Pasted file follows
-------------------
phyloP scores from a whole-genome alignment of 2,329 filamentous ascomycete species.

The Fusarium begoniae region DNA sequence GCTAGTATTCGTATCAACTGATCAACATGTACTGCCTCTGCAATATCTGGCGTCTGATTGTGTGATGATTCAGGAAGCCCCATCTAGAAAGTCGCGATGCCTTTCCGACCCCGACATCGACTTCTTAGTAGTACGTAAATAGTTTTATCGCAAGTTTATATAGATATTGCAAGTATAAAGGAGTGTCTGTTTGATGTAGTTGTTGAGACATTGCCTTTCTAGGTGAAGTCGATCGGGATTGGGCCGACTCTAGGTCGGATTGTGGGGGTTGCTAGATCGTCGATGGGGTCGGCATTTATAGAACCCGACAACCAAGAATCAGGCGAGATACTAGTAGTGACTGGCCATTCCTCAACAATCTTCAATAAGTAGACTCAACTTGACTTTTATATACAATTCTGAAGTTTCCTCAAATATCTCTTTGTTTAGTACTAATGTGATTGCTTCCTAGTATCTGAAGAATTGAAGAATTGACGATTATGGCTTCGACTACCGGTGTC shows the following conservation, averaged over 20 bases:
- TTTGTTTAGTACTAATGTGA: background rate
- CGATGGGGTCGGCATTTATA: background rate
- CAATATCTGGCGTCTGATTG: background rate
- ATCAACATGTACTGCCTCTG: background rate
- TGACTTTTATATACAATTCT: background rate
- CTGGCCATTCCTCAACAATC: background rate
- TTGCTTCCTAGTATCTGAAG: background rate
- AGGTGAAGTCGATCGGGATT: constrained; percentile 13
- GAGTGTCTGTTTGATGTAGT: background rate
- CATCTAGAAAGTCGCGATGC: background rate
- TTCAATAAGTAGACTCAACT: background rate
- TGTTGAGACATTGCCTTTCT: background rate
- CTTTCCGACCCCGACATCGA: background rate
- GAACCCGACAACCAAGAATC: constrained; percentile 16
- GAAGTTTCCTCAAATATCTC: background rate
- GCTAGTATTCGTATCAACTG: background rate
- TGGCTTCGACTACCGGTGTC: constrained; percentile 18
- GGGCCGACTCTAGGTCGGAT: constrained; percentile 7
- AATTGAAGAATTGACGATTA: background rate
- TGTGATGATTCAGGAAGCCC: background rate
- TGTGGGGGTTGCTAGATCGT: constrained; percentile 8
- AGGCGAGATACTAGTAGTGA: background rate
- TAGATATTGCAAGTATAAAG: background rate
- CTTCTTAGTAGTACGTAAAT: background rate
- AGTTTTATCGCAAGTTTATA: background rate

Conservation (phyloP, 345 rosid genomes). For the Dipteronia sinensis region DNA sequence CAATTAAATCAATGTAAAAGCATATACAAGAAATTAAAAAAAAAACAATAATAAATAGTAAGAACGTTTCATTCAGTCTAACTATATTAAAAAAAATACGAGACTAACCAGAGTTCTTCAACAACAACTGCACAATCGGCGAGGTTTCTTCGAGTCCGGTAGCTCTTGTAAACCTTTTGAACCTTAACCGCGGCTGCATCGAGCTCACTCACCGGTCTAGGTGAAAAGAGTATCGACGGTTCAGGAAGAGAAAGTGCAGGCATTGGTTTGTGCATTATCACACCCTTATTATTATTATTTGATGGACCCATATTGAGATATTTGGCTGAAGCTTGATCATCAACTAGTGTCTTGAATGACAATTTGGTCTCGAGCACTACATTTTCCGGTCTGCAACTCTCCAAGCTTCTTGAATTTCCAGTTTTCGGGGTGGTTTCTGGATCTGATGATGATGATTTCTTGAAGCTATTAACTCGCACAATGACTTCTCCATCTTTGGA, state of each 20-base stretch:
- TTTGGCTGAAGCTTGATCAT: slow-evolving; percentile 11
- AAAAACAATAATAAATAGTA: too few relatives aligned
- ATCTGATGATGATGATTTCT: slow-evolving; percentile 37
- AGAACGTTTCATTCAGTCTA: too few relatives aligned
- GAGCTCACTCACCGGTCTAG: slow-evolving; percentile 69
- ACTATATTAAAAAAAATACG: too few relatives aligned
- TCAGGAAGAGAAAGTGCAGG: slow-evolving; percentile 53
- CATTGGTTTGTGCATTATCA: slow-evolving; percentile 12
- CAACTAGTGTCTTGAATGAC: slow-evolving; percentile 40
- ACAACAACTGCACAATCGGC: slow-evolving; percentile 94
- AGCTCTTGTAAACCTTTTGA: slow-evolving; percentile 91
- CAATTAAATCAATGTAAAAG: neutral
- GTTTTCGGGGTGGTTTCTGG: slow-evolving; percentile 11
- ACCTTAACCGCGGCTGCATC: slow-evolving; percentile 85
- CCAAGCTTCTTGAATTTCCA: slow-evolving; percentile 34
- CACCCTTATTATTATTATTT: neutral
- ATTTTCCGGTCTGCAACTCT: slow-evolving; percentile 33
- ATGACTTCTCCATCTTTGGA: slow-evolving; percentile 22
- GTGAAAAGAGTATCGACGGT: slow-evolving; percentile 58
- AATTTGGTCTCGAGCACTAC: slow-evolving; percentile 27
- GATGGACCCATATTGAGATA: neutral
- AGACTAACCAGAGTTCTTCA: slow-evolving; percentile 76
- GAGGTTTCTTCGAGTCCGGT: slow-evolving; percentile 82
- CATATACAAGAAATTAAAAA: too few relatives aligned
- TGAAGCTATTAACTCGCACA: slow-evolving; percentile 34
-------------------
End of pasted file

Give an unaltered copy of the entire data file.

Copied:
phyloP scores from a whole-genome alignment of 2,329 filamentous ascomycete species.

The Fusarium begoniae region DNA sequence GCTAGTATTCGTATCAACTGATCAACATGTACTGCCTCTGCAATATCTGGCGTCTGATTGTGTGATGATTCAGGAAGCCCCATCTAGAAAGTCGCGATGCCTTTCCGACCCCGACATCGACTTCTTAGTAGTACGTAAATAGTTTTATCGCAAGTTTATATAGATATTGCAAGTATAAAGGAGTGTCTGTTTGATGTAGTTGTTGAGACATTGCCTTTCTAGGTGAAGTCGATCGGGATTGGGCCGACTCTAGGTCGGATTGTGGGGGTTGCTAGATCGTCGATGGGGTCGGCATTTATAGAACCCGACAACCAAGAATCAGGCGAGATACTAGTAGTGACTGGCCATTCCTCAACAATCTTCAATAAGTAGACTCAACTTGACTTTTATATACAATTCTGAAGTTTCCTCAAATATCTCTTTGTTTAGTACTAATGTGATTGCTTCCTAGTATCTGAAGAATTGAAGAATTGACGATTATGGCTTCGACTACCGGTGTC shows the following conservation, averaged over 20 bases:
- TTTGTTTAGTACTAATGTGA: background rate
- CGATGGGGTCGGCATTTATA: background rate
- CAATATCTGGCGTCTGATTG: background rate
- ATCAACATGTACTGCCTCTG: background rate
- TGACTTTTATATACAATTCT: background rate
- CTGGCCATTCCTCAACAATC: background rate
- TTGCTTCCTAGTATCTGAAG: background rate
- AGGTGAAGTCGATCGGGATT: constrained; percentile 13
- GAGTGTCTGTTTGATGTAGT: background rate
- CATCTAGAAAGTCGCGATGC: background rate
- TTCAATAAGTAGACTCAACT: background rate
- TGTTGAGACATTGCCTTTCT: background rate
- CTTTCCGACCCCGACATCGA: background rate
- GAACCCGACAACCAAGAATC: constrained; percentile 16
- GAAGTTTCCTCAAATATCTC: background rate
- GCTAGTATTCGTATCAACTG: background rate
- TGGCTTCGACTACCGGTGTC: constrained; percentile 18
- GGGCCGACTCTAGGTCGGAT: constrained; percentile 7
- AATTGAAGAATTGACGATTA: background rate
- TGTGATGATTCAGGAAGCCC: background rate
- TGTGGGGGTTGCTAGATCGT: constrained; percentile 8
- AGGCGAGATACTAGTAGTGA: background rate
- TAGATATTGCAAGTATAAAG: background rate
- CTTCTTAGTAGTACGTAAAT: background rate
- AGTTTTATCGCAAGTTTATA: background rate

Conservation (phyloP, 345 rosid genomes). For the Dipteronia sinensis region DNA sequence CAATTAAATCAATGTAAAAGCATATACAAGAAATTAAAAAAAAAACAATAATAAATAGTAAGAACGTTTCATTCAGTCTAACTATATTAAAAAAAATACGAGACTAACCAGAGTTCTTCAACAACAACTGCACAATCGGCGAGGTTTCTTCGAGTCCGGTAGCTCTTGTAAACCTTTTGAACCTTAACCGCGGCTGCATCGAGCTCACTCACCGGTCTAGGTGAAAAGAGTATCGACGGTTCAGGAAGAGAAAGTGCAGGCATTGGTTTGTGCATTATCACACCCTTATTATTATTATTTGATGGACCCATATTGAGATATTTGGCTGAAGCTTGATCATCAACTAGTGTCTTGAATGACAATTTGGTCTCGAGCACTACATTTTCCGGTCTGCAACTCTCCAAGCTTCTTGAATTTCCAGTTTTCGGGGTGGTTTCTGGATCTGATGATGATGATTTCTTGAAGCTATTAACTCGCACAATGACTTCTCCATCTTTGGA, state of each 20-base stretch:
- TTTGGCTGAAGCTTGATCAT: slow-evolving; percentile 11
- AAAAACAATAATAAATAGTA: too few relatives aligned
- ATCTGATGATGATGATTTCT: slow-evolving; percentile 37
- AGAACGTTTCATTCAGTCTA: too few relatives aligned
- GAGCTCACTCACCGGTCTAG: slow-evolving; percentile 69
- ACTATATTAAAAAAAATACG: too few relatives aligned
- TCAGGAAGAGAAAGTGCAGG: slow-evolving; percentile 53
- CATTGGTTTGTGCATTATCA: slow-evolving; percentile 12
- CAACTAGTGTCTTGAATGAC: slow-evolving; percentile 40
- ACAACAACTGCACAATCGGC: slow-evolving; percentile 94
- AGCTCTTGTAAACCTTTTGA: slow-evolving; percentile 91
- CAATTAAATCAATGTAAAAG: neutral
- GTTTTCGGGGTGGTTTCTGG: slow-evolving; percentile 11
- ACCTTAACCGCGGCTGCATC: slow-evolving; percentile 85
- CCAAGCTTCTTGAATTTCCA: slow-evolving; percentile 34
- CACCCTTATTATTATTATTT: neutral
- ATTTTCCGGTCTGCAACTCT: slow-evolving; percentile 33
- ATGACTTCTCCATCTTTGGA: slow-evolving; percentile 22
- GTGAAAAGAGTATCGACGGT: slow-evolving; percentile 58
- AATTTGGTCTCGAGCACTAC: slow-evolving; percentile 27
- GATGGACCCATATTGAGATA: neutral
- AGACTAACCAGAGTTCTTCA: slow-evolving; percentile 76
- GAGGTTTCTTCGAGTCCGGT: slow-evolving; percentile 82
- CATATACAAGAAATTAAAAA: too few relatives aligned
- TGAAGCTATTAACTCGCACA: slow-evolving; percentile 34